• Live
    • Audio Only
  • google plus
  • facebook
  • twitter
News > Democratic Republic of Congo

International NGOs Alert of Humanitarian Situation in Congo

  • Map of Congo. Jun. 29, 2023.

    Map of Congo. Jun. 29, 2023. | Photo: Twitter/@Bahamaspress

Published 29 June 2023

The United Nations Office for the Coordination of Humanitarian Affairs warned of "outbreaks of violence" and "increased humanitarian needs" in eastern DRC.

More than 2,750 civilians have been killed since the beginning of the year in eastern Democratic Republic of the Congo (DRC), international non-governmental organizations reported, calling for an urgent humanitarian mobilization.


MONUSCO Withdrawing From DR Congo Initiated

The death toll mentioned was contained in a statement issued by the Forum of International Non-Governmental Organizations in the DRC.

The Forum stated that "in many areas, the presence of active non-state armed groups exacerbates the ongoing cycle of violence, leading to the displacement of large numbers of the population and exacerbating the already fragile humanitarian situation."

For its part, the United Nations Office for the Coordination of Humanitarian Affairs warned of "outbreaks of violence" and "increased humanitarian needs" in eastern DRC, and the United Nations listed the seriousness of this crisis at the "highest level".

Two days later, Doctors Without Borders called for a "rapid and significant increase" in humanitarian aid for eastern DRC "in the face of a crisis of historic proportions in North Kivu," one of the regions hardest hit by nearly 30 years of violence.

In its statement, the International Non-Governmental Organizations Forum noted a "rapid and alarming deterioration" of the humanitarian situation in the east of the country

The organizations expressed "concern about the shrinking space for humanitarian action," noting that this is linked to the "return of bloody violence" resulting from "conflicts and the militarization of the region."

In addition to increasing humanitarian aid, the organizations called on the international community to "strengthen its political and diplomatic commitment with the aim of finding a solution and putting an end to this continuing cycle of violence in the Democratic Republic of the Congo."

Conflict in the Democratic Republic of Congo (DRC; the Congo) has been ongoing since the 1990s. The country has faced political repression and instability since it achieved independence in 1960. Despite its massive human capital and resource endowment, peace has eluded the Congo, and human security challenges proliferate. Currently, the eastern DRC is the site of ethnic conflict and violent resource competition involving ethnic militias, Congolese security forces, UN troops, and complex external interests.

Since 1996, conflict in eastern DRC has led to approximately six million deaths. This began in the wake of the 1994 Rwandan Genocide, during which ethnic Hutu extremists killed an estimated one million minority ethnic Tutsis and non-extremist Hutus in Rwanda (DRC’s neighbor to the east). During and following the genocide, nearly two million Hutu refugees crossed the Congolese border,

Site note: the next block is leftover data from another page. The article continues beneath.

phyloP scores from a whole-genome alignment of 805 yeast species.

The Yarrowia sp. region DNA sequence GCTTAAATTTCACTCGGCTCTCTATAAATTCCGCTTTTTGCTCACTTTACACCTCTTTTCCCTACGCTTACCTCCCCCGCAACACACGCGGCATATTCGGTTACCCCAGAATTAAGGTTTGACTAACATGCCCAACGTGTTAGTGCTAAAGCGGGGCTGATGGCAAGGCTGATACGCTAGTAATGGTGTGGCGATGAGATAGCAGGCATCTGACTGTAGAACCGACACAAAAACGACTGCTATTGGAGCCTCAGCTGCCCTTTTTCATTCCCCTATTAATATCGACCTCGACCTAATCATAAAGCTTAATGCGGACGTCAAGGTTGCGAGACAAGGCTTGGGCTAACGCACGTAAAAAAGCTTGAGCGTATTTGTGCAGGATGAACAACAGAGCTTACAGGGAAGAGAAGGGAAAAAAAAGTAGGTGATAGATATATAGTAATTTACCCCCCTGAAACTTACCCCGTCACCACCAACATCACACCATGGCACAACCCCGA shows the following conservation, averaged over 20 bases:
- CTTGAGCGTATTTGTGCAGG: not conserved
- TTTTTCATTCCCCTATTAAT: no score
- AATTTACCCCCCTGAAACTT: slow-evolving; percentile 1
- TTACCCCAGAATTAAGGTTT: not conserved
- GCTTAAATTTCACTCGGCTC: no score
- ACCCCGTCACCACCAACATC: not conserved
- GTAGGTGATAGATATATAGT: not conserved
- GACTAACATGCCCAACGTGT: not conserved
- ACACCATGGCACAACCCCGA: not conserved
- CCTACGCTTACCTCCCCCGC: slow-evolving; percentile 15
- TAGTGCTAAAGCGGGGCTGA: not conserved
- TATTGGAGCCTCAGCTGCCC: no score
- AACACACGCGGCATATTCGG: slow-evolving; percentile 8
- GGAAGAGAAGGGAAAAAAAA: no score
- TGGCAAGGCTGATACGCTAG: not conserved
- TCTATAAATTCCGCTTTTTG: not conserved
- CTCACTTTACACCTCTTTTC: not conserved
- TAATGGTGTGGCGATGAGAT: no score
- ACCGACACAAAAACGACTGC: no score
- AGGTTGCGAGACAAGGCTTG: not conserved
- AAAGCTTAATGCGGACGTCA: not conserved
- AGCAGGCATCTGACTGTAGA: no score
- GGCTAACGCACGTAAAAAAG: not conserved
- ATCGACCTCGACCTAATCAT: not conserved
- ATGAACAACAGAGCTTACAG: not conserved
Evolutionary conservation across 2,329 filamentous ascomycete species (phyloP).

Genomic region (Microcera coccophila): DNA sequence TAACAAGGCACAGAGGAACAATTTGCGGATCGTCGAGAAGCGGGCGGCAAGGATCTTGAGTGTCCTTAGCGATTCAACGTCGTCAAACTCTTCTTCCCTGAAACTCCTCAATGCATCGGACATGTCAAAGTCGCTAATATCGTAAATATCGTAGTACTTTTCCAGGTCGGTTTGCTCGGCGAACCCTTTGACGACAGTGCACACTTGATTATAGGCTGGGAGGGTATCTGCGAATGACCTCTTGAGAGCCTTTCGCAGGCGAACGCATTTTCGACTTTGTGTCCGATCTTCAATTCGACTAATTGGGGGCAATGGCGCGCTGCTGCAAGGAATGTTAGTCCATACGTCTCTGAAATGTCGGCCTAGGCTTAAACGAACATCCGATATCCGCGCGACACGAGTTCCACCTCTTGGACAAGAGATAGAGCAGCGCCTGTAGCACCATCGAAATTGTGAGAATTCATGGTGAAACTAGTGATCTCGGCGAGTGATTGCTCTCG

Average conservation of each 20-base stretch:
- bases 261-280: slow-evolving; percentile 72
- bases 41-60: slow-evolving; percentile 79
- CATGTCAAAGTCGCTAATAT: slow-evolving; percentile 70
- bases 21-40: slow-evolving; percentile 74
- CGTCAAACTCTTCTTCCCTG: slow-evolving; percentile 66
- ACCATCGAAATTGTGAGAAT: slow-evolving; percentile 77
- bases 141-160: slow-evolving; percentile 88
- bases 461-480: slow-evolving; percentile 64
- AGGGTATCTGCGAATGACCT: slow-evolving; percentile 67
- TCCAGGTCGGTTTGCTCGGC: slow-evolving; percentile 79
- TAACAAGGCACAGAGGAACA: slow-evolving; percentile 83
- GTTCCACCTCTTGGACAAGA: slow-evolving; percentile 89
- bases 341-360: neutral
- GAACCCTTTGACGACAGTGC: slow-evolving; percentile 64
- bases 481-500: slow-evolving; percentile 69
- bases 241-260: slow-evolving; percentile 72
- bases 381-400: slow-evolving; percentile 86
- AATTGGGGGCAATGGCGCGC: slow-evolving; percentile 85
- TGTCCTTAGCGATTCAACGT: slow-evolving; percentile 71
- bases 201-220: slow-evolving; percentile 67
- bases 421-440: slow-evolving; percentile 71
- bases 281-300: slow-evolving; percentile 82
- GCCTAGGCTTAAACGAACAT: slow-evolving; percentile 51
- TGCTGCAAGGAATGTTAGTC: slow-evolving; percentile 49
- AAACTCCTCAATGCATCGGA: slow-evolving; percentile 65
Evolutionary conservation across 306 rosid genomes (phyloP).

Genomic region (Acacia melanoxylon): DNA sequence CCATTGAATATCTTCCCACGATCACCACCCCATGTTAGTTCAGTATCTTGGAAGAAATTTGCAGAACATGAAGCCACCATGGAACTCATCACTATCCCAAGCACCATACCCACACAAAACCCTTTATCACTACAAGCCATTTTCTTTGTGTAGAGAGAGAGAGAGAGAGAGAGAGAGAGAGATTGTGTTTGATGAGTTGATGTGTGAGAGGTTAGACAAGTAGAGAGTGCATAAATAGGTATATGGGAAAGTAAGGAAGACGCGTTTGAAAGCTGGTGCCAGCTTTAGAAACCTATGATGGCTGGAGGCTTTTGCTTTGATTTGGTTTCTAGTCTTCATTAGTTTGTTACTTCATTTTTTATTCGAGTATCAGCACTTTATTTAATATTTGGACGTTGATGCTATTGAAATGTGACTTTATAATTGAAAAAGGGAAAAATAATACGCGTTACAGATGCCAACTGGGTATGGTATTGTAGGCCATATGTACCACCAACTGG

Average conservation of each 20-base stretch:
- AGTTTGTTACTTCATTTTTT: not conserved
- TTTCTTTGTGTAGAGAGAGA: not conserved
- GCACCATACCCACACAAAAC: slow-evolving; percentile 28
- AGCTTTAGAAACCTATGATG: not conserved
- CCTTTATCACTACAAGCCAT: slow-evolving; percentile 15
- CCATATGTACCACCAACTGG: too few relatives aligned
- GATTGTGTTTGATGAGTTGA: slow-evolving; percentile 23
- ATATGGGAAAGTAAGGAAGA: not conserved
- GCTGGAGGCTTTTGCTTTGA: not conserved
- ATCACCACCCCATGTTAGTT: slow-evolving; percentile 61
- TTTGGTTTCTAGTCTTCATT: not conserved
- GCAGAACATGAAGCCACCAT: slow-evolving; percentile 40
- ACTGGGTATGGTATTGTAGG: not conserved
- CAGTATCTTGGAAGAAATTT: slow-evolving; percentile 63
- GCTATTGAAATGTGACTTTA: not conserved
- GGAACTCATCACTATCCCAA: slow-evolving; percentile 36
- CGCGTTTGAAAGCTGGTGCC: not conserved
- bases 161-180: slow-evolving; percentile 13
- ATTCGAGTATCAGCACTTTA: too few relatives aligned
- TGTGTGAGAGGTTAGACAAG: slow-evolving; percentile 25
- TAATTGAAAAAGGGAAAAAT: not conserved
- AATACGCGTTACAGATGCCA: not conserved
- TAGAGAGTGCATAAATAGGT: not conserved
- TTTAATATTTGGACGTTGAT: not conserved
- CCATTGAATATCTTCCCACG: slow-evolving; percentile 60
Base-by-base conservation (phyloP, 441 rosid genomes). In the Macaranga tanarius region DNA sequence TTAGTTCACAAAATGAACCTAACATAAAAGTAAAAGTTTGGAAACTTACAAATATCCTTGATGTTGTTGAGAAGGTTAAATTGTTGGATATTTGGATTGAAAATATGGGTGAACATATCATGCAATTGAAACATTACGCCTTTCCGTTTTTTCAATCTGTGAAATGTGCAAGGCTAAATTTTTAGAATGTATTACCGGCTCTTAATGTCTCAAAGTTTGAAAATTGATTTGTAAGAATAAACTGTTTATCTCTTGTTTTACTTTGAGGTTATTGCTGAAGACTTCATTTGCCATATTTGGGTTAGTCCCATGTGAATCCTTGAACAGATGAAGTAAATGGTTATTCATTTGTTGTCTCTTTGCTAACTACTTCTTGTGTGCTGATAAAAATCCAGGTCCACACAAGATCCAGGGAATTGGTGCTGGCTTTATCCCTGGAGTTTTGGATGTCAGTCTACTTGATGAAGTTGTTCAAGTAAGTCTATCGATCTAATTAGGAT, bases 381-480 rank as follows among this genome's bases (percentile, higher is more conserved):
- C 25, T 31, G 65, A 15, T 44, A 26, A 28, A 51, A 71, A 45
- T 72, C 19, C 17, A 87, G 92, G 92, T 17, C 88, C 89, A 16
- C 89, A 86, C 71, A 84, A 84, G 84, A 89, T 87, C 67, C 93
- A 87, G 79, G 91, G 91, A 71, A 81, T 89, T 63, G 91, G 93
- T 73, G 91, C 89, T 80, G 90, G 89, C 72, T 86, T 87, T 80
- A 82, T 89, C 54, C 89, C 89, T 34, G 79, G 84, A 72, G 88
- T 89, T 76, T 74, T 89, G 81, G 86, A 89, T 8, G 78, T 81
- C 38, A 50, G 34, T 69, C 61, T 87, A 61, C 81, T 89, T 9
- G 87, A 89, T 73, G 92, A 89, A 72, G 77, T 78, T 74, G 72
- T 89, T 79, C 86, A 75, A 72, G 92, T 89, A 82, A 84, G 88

Weak governance and the presence of various armed groups have subjected Congolese civilians to widespread rape and sexual violence, massive human rights violations, and extreme poverty. The African Union (AU), United Nations (UN), and neighboring countries have struggled to address threats posed by rebel groups, promote development, and improve humanitarian conditions. Violence in the DRC may eventually spill over into Burundi, Rwanda, and Uganda—countries with longstanding ties to the United States.

The political situation:

Opposition leader Félix Tshisekedi was declared the winner of DRC’s December 2018 elections. The transfer of power from former President Joseph Kabila, who ruled for eighteen years and delayed the elections multiple times, marked the first peaceful transfer of power in the DRC’s history.

In 2022, despite the formal normalization of relations, renewed tension amounted between DRC and Rwanda. M23 rebels resurfaced after a five-year period of inactivity and began escalating attacks against Congolese troops. Kinshasa accused Kigali of funding and supporting M23’s resurgence (an accusation supported by the African Union and the United States). In return, Kigali accused Kinshasa of once again supporting Hutu extremist militias and increased its military presence inside The Congo. Rwanda and Uganda—and militias with their support—have financial stakes in Congolese mines (though they are not always legitimate), adding fuel to the fire. Rwanda and DRC have been on a war footing since the end of 2022.

In 2023, DRC is home to an estimated 5.7 million internally displaced people in urgent need of more than 2 billion dollars in medical and other aid. Nearly a million Congolese nationals are seeking refuge in other African states. Exacerbating this need for assistance, the UN has had to suspend air deliveries of aid to certain eastern provinces in the face of attacks on its convoys. While France to urge the European Union to support peace talks in DRC and sanction Rwanda for its support of M23, President Tshidekedi also raised the specter of delaying national elections. Violence continue to come in waves in Eastern DRC, and civilian casualties remain on the rise.

Post with no comments.